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When to worry about chest pain

Sometimes chest pain is just chest pain. Sometimes it's only a muscle strain, heartburn or bronchitis. More often than not there are benign reasons, but you should be evaluated by a healthcare professional if you're worried.

Chest pain can signal a serious condition, heart-related or otherwise. Here's when you should call a healthcare provider if you're having chest pain.

Heart trouble

When people hear the term "chest pain," one of the first conditions that springs to mind is a heart attack, and with good reason; chest pain is the most common symptom of a heart attack in both men and women. It usually feels like pressure, and can often radiate to the arm, neck or jaw. It's not the only sign though, and women especially are prone to experiencing other symptoms, like fatigue, nausea and shortness of breath.

Chest pain can also signal other heart trouble. To a cardiologist, 'angina' is a word to describe symptoms related to the heart. Angina is frequently caused by coronary heart disease, where plaque builds up in the arteries and slows down blood flow. In women, it can be seen with large vessel narrowing or with microvascular disease. Angina feels differently to different people, but the most classic diagnosis is chest pressure, a heaviness that happens with exertion and goes away with rest.

Another heart-related reason for chest discomfort could be certain types of heart failure. No, that doesn't mean your heart stops beating— that's cardiac arrest— but it does mean your heart cannot deliver enough oxygen-rich blood to meet the body's needs. The most common symptoms include shortness of breath, coughing or wheezing, fluid backup— especially in the lungs or legs— and fatigue, but chest pain is a possible symptom, too.

Lung problems

What else is in your chest besides your heart? That's right, the lungs— and one of the most serious causes of chest pain is a pulmonary embolism. That's when a blood clot lodges itself in and blocks blood flow to the lungs. Pulmonary embolisms are often a complication of deep vein thrombosis, a blood clot that starts most often in the legs. Other symptoms of pulmonary embolism include shortness of breath and other breathing problems, as well as coughing— with or without blood.

Pneumonia is a common illness, but it can be severe. It's the number one cause of hospitalization for US adults, other than giving birth. About one million American adults are hospitalized with pneumonia each year, and about 50,000 die. Chest pain is often a symptom, especially when you breathe or cough. Other pneumonia symptoms include fever, chills, cough and shortness of breath.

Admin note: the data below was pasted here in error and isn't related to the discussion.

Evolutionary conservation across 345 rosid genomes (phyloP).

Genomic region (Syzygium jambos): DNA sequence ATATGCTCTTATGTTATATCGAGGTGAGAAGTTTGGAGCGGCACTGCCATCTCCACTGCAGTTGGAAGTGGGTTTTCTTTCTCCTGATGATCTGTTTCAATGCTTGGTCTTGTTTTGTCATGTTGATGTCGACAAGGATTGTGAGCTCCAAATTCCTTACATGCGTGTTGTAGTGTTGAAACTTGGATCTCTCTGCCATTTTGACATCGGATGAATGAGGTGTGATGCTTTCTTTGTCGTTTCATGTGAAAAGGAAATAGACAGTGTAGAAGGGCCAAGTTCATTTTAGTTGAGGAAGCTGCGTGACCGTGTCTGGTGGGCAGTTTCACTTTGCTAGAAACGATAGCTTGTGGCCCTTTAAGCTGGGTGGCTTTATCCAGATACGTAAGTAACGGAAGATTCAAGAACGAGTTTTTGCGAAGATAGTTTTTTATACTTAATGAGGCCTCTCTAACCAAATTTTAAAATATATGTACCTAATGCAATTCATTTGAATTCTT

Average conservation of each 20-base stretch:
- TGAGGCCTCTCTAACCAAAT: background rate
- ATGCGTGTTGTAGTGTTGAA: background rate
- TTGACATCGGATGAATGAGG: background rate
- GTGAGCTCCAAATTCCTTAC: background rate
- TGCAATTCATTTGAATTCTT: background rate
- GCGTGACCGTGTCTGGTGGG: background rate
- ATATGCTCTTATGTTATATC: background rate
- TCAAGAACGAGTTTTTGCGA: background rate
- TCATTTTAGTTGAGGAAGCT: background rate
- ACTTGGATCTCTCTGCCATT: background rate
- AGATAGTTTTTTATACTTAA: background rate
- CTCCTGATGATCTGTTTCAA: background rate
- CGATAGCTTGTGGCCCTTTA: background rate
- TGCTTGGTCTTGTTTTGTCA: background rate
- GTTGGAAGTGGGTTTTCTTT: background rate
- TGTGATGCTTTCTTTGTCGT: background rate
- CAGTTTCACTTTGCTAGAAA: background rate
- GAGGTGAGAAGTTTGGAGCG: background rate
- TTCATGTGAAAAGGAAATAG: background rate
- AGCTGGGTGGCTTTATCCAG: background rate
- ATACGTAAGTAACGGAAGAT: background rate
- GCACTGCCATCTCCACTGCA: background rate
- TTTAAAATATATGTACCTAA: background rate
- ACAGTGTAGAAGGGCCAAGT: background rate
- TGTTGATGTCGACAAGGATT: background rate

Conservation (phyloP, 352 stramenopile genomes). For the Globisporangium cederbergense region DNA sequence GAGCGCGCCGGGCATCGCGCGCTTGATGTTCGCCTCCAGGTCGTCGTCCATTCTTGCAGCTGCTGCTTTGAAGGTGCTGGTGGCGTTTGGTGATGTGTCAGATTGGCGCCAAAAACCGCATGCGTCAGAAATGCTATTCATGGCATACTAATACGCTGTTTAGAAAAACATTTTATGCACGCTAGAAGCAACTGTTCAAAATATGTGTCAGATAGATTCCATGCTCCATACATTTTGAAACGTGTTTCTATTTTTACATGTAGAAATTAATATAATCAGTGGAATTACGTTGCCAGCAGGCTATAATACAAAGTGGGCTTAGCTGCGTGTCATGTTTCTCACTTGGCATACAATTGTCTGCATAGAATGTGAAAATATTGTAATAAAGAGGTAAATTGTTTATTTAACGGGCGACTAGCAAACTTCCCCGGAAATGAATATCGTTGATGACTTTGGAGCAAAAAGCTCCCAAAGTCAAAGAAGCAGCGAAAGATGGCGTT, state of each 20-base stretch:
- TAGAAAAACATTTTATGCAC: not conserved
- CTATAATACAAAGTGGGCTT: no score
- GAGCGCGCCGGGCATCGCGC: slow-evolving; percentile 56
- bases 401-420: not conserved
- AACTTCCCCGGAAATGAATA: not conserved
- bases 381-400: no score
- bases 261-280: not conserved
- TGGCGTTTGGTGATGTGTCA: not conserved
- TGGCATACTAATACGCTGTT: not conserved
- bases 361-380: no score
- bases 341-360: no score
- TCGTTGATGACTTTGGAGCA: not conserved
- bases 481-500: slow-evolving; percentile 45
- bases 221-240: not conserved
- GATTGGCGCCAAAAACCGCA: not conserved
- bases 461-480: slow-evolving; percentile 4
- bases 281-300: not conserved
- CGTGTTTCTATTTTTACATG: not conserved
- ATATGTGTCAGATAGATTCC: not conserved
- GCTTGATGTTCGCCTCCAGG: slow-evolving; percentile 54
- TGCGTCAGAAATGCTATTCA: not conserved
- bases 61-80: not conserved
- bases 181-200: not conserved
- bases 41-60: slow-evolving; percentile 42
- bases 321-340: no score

While it's usually a complication to a chest injury, sometimes a collapsed lung can happen for no reason. Also known as pneumothorax, a collapsed lung occurs when air escapes from the lung and gets trapped between the lung and the ribcage. Pain in the chest, especially when breathing or coughing, is one of the most common symptoms. Others include fatigue, lightheadedness, a rapid heart rate and a bluish tint to the skin. Chronic conditions such as asthma, cystic fibrosis and chronic obstructive pulmonary disease can also increase the risk of a collapsed lung.

When to worry, when to relax

Cardiologists are generally most worried when someone complains of chest pain during exertion, as well as feeling lightheaded. Assuming that someone is not profoundly anemic, there could be concern that a significant portion of the heart was not getting enough blood flow. Another thing that would be worrying is if the chest pain is coming on with less and less activity, or at rest which could signal a coronary artery blockage that's progressing.

As for when you might not need to be concerned, chest pain can be caused by a muscle strain, costochondritis (inflammation of the cartilage around the ribs), esophageal spasms, acid reflux, or bronchitis. However, it's better to be safe than sorry. If you're worried about your chest pain, see a healthcare provider or call 9-1-1.

This article originally appeared on Sharecare.